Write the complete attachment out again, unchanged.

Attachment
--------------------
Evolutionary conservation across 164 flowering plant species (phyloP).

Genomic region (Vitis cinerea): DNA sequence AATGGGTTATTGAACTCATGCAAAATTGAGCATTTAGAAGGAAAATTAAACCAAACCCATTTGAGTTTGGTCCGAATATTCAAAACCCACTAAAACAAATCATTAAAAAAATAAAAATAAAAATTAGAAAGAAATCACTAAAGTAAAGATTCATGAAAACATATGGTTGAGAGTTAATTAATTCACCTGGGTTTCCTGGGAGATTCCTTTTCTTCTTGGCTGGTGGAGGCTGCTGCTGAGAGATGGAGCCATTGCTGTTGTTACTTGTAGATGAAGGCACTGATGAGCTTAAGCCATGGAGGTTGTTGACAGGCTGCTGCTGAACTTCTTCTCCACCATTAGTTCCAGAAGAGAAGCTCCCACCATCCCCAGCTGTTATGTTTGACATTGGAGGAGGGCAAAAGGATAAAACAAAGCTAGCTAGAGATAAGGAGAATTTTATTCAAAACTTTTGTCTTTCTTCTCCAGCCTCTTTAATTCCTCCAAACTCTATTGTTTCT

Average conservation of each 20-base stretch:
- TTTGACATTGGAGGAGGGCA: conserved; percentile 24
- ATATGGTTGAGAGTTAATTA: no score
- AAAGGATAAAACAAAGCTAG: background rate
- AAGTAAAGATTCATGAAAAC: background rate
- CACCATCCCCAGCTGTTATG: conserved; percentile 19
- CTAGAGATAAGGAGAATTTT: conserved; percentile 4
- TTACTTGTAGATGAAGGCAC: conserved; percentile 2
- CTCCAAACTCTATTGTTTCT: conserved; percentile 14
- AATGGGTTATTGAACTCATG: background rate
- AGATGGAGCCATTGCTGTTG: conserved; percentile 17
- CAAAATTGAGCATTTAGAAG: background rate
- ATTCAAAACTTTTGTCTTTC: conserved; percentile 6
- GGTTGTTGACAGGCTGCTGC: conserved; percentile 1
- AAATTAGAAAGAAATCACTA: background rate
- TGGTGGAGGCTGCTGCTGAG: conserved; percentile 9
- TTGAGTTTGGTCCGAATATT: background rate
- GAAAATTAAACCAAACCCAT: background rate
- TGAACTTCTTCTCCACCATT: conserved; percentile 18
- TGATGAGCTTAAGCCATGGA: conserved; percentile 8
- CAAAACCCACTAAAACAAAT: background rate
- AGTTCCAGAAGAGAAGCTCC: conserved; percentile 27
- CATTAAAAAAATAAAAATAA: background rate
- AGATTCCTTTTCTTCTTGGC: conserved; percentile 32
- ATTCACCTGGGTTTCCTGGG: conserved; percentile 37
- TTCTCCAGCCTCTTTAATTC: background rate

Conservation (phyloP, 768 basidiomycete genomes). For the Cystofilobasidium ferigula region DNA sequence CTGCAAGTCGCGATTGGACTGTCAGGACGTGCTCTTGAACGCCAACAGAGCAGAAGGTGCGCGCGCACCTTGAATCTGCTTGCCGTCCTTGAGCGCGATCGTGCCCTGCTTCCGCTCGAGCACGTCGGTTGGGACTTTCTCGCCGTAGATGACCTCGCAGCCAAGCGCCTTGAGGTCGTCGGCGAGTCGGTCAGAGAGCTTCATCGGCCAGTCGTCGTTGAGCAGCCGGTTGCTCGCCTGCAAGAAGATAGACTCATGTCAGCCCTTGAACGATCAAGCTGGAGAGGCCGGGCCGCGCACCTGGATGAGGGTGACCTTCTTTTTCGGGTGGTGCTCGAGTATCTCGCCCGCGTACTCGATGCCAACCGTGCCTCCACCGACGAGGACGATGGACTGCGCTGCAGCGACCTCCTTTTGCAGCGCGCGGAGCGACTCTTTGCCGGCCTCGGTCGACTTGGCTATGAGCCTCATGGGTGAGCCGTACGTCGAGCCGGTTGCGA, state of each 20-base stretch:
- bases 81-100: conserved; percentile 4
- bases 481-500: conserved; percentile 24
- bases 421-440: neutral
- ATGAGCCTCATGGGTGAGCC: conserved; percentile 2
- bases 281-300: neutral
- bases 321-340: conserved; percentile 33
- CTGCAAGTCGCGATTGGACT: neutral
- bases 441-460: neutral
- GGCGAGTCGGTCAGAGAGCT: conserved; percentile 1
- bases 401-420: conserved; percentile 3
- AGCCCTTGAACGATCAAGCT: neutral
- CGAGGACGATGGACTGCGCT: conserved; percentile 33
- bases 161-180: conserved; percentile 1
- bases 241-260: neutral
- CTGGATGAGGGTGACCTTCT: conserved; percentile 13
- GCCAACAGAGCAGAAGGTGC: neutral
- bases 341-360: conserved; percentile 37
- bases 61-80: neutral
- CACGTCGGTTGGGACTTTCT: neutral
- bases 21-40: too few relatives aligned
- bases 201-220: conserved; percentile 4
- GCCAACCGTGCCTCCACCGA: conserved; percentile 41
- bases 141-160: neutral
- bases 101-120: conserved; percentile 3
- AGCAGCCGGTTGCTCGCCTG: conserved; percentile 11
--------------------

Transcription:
Evolutionary conservation across 164 flowering plant species (phyloP).

Genomic region (Vitis cinerea): DNA sequence AATGGGTTATTGAACTCATGCAAAATTGAGCATTTAGAAGGAAAATTAAACCAAACCCATTTGAGTTTGGTCCGAATATTCAAAACCCACTAAAACAAATCATTAAAAAAATAAAAATAAAAATTAGAAAGAAATCACTAAAGTAAAGATTCATGAAAACATATGGTTGAGAGTTAATTAATTCACCTGGGTTTCCTGGGAGATTCCTTTTCTTCTTGGCTGGTGGAGGCTGCTGCTGAGAGATGGAGCCATTGCTGTTGTTACTTGTAGATGAAGGCACTGATGAGCTTAAGCCATGGAGGTTGTTGACAGGCTGCTGCTGAACTTCTTCTCCACCATTAGTTCCAGAAGAGAAGCTCCCACCATCCCCAGCTGTTATGTTTGACATTGGAGGAGGGCAAAAGGATAAAACAAAGCTAGCTAGAGATAAGGAGAATTTTATTCAAAACTTTTGTCTTTCTTCTCCAGCCTCTTTAATTCCTCCAAACTCTATTGTTTCT

Average conservation of each 20-base stretch:
- TTTGACATTGGAGGAGGGCA: conserved; percentile 24
- ATATGGTTGAGAGTTAATTA: no score
- AAAGGATAAAACAAAGCTAG: background rate
- AAGTAAAGATTCATGAAAAC: background rate
- CACCATCCCCAGCTGTTATG: conserved; percentile 19
- CTAGAGATAAGGAGAATTTT: conserved; percentile 4
- TTACTTGTAGATGAAGGCAC: conserved; percentile 2
- CTCCAAACTCTATTGTTTCT: conserved; percentile 14
- AATGGGTTATTGAACTCATG: background rate
- AGATGGAGCCATTGCTGTTG: conserved; percentile 17
- CAAAATTGAGCATTTAGAAG: background rate
- ATTCAAAACTTTTGTCTTTC: conserved; percentile 6
- GGTTGTTGACAGGCTGCTGC: conserved; percentile 1
- AAATTAGAAAGAAATCACTA: background rate
- TGGTGGAGGCTGCTGCTGAG: conserved; percentile 9
- TTGAGTTTGGTCCGAATATT: background rate
- GAAAATTAAACCAAACCCAT: background rate
- TGAACTTCTTCTCCACCATT: conserved; percentile 18
- TGATGAGCTTAAGCCATGGA: conserved; percentile 8
- CAAAACCCACTAAAACAAAT: background rate
- AGTTCCAGAAGAGAAGCTCC: conserved; percentile 27
- CATTAAAAAAATAAAAATAA: background rate
- AGATTCCTTTTCTTCTTGGC: conserved; percentile 32
- ATTCACCTGGGTTTCCTGGG: conserved; percentile 37
- TTCTCCAGCCTCTTTAATTC: background rate

Conservation (phyloP, 768 basidiomycete genomes). For the Cystofilobasidium ferigula region DNA sequence CTGCAAGTCGCGATTGGACTGTCAGGACGTGCTCTTGAACGCCAACAGAGCAGAAGGTGCGCGCGCACCTTGAATCTGCTTGCCGTCCTTGAGCGCGATCGTGCCCTGCTTCCGCTCGAGCACGTCGGTTGGGACTTTCTCGCCGTAGATGACCTCGCAGCCAAGCGCCTTGAGGTCGTCGGCGAGTCGGTCAGAGAGCTTCATCGGCCAGTCGTCGTTGAGCAGCCGGTTGCTCGCCTGCAAGAAGATAGACTCATGTCAGCCCTTGAACGATCAAGCTGGAGAGGCCGGGCCGCGCACCTGGATGAGGGTGACCTTCTTTTTCGGGTGGTGCTCGAGTATCTCGCCCGCGTACTCGATGCCAACCGTGCCTCCACCGACGAGGACGATGGACTGCGCTGCAGCGACCTCCTTTTGCAGCGCGCGGAGCGACTCTTTGCCGGCCTCGGTCGACTTGGCTATGAGCCTCATGGGTGAGCCGTACGTCGAGCCGGTTGCGA, state of each 20-base stretch:
- bases 81-100: conserved; percentile 4
- bases 481-500: conserved; percentile 24
- bases 421-440: neutral
- ATGAGCCTCATGGGTGAGCC: conserved; percentile 2
- bases 281-300: neutral
- bases 321-340: conserved; percentile 33
- CTGCAAGTCGCGATTGGACT: neutral
- bases 441-460: neutral
- GGCGAGTCGGTCAGAGAGCT: conserved; percentile 1
- bases 401-420: conserved; percentile 3
- AGCCCTTGAACGATCAAGCT: neutral
- CGAGGACGATGGACTGCGCT: conserved; percentile 33
- bases 161-180: conserved; percentile 1
- bases 241-260: neutral
- CTGGATGAGGGTGACCTTCT: conserved; percentile 13
- GCCAACAGAGCAGAAGGTGC: neutral
- bases 341-360: conserved; percentile 37
- bases 61-80: neutral
- CACGTCGGTTGGGACTTTCT: neutral
- bases 21-40: too few relatives aligned
- bases 201-220: conserved; percentile 4
- GCCAACCGTGCCTCCACCGA: conserved; percentile 41
- bases 141-160: neutral
- bases 101-120: conserved; percentile 3
- AGCAGCCGGTTGCTCGCCTG: conserved; percentile 11